Payable turnover ratio definition


Payable turnover ratio measures the amount of accounts payable to suppliers (and other short term creditors) that can be covered in the given period of time (per year, per quarter and etc). Data to calculate this ratio is collected from balance sheet and income statement.

This ratio mostly interests company’s short term creditors as it shows company’s ability to cover its liabilities. Calculating payable turnover ratio, total purchases are divided by the average account payable, but also cost of goods sold can be used instead of total purchases.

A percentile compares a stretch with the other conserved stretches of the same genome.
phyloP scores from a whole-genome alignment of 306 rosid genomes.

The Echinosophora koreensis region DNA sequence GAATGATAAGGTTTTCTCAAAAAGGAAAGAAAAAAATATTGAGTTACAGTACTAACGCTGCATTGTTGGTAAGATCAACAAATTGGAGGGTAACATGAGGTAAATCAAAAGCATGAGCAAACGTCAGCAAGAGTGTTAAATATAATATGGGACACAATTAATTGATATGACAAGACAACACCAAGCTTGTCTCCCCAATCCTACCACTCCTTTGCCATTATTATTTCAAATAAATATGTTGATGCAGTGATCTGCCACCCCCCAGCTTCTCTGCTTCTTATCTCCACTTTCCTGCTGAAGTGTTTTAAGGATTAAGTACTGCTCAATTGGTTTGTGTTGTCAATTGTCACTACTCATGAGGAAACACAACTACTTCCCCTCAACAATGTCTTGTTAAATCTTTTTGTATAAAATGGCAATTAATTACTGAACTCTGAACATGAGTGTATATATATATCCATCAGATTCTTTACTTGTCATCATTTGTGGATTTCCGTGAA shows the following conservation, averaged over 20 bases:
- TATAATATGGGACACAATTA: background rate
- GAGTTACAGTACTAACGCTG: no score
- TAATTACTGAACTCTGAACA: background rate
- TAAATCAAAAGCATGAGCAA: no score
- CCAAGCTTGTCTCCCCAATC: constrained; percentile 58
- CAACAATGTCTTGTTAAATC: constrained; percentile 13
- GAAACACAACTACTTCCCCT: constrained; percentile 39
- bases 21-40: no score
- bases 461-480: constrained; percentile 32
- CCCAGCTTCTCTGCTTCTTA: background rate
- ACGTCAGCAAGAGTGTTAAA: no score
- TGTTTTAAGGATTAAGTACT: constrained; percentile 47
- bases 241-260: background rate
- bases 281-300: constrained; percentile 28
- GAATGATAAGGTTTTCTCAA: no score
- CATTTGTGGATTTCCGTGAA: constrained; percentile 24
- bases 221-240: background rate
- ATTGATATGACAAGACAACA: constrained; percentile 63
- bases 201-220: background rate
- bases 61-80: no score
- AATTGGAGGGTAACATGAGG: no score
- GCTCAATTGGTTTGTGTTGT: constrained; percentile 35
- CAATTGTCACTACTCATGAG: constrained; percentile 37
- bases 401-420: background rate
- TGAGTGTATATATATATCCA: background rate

Norms and limitations

An unduly small value of payable turnover shows that the company might have difficulties covering its’ payments to suppliers (and other short term creditors). Also it might mean that the company has negotiated very favorable conditions from their suppliers. In other way if the value of the ratio is high it indicates faster payments to suppliers.

There are no general norms for this ratio. It is recommended to compare this ratio with those of the companies, working within the same industry.


Cost of goods sold (COGS, Cost of sales) is the cost that goes directly into creating the products that a company sells.

Accounts payable is a balance sheet entry that shows company’s obligations to pay its’ short term liabilities (liabilities that must be covered within the period of 12 months) to its creditors (most often to suppliers).